The more effective you can be with your local internet marketing program, the more your practice can grow.
Sounds pretty basic, doesn’t it?
And it is a simple concept. The execution is what involves time and money (the investment) on your part. At the investment is either one you personally execute (possibly with your staff) or outsource.
There are two components of your local internet marketing program, presence and conversion.
Presence includes your website, how highly ranked your website is on Google (both organically – what most people term “normal search” – and in the local business section), and your various social media accounts.
Both the organic and local business sections require specialized knowledge (yours or someone else’s) in order to achieve high rankings.
Briefly, your organic ranking is tied directly to Google’s proprietary ranking algorithm and includes the age of your domain, the on-page factors of each page on your website (keywords, title tags, meta description tags, and much more), the off-page factors (the number and types of websites that “link” to your website – also known as inbound links), and more.
No one outside of Google knows all of the factors that comprise the ranking algorithm.
Your local business page ranking is influence by your website’s organic ranking, the number of patient reviews you have showing in Google, the number of citations you have (a citation is nothing more than your NAP – name, address, phone number of your practice), and the completeness of your Google Business Page, among others.
The challenge with your local business page ranking is that Google seems to continually “tweek” things, and Google normally doesn’t release it’s “tweeking” details until they’re already completed in the Google database.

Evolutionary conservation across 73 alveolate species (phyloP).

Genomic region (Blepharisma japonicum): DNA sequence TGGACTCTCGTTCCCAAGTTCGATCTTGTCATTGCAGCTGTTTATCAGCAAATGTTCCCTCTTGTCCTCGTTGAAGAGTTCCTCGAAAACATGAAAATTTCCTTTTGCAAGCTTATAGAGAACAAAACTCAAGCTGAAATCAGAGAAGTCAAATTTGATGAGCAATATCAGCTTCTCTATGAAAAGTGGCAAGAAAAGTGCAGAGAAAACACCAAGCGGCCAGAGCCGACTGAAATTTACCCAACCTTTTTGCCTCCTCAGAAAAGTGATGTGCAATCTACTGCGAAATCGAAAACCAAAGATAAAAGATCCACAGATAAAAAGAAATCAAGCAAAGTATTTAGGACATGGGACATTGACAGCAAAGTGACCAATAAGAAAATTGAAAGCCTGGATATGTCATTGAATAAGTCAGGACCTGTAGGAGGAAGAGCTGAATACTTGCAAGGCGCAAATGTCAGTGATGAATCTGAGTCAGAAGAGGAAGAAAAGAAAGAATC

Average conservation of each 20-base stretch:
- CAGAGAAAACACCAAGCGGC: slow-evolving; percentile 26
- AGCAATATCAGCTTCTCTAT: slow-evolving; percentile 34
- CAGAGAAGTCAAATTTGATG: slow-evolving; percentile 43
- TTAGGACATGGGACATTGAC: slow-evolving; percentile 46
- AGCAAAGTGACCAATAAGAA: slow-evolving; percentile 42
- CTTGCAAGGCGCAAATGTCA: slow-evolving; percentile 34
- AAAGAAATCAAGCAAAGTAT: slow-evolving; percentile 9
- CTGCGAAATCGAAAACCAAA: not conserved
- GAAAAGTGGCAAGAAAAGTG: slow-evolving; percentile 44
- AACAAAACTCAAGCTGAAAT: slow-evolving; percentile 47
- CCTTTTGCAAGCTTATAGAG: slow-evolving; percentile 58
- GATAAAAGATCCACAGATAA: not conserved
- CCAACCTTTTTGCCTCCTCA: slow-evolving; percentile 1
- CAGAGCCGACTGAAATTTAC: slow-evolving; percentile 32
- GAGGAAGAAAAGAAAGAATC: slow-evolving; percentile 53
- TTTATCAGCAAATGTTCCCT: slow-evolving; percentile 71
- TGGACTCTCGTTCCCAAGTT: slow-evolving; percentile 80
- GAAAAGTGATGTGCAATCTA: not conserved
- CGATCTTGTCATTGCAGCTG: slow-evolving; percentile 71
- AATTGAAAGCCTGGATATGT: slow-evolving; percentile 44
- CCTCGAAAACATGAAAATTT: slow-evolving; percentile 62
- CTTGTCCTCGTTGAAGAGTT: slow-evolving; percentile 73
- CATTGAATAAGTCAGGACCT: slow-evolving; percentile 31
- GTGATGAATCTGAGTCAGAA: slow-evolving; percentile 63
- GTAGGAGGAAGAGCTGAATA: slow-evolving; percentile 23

Social media includes sites like Facebook and YouTube – these are the two most important – along with about a dozen other websites.
Conversion boils down to one thing: how many website visitors take your desired “call to action” as a percentage of your total visitors. You want to continually measure and improve your online conversion.
What are some of the factors that influence conversion?
- How user friendly is your website? Is it easy for visitors to navigate. If you make it difficult, visitors will quickly leave, never to return.
- How clear is your desired call to action? If you want people to call your office, is your phone number on every page at the top in larger than normal text. Don’t make it hard for your visitors to contact you.
- Do you have valuable content on your website that points to your credibility and authority in your marketplace?
- Do you have patient reviews on your website and across the internet? Remember that a review is really nothing more than an online or public referral.
In summary, your local internet marketing program can help or hurt your practice and how you’re perceived in the marketplace. The decision is up to you.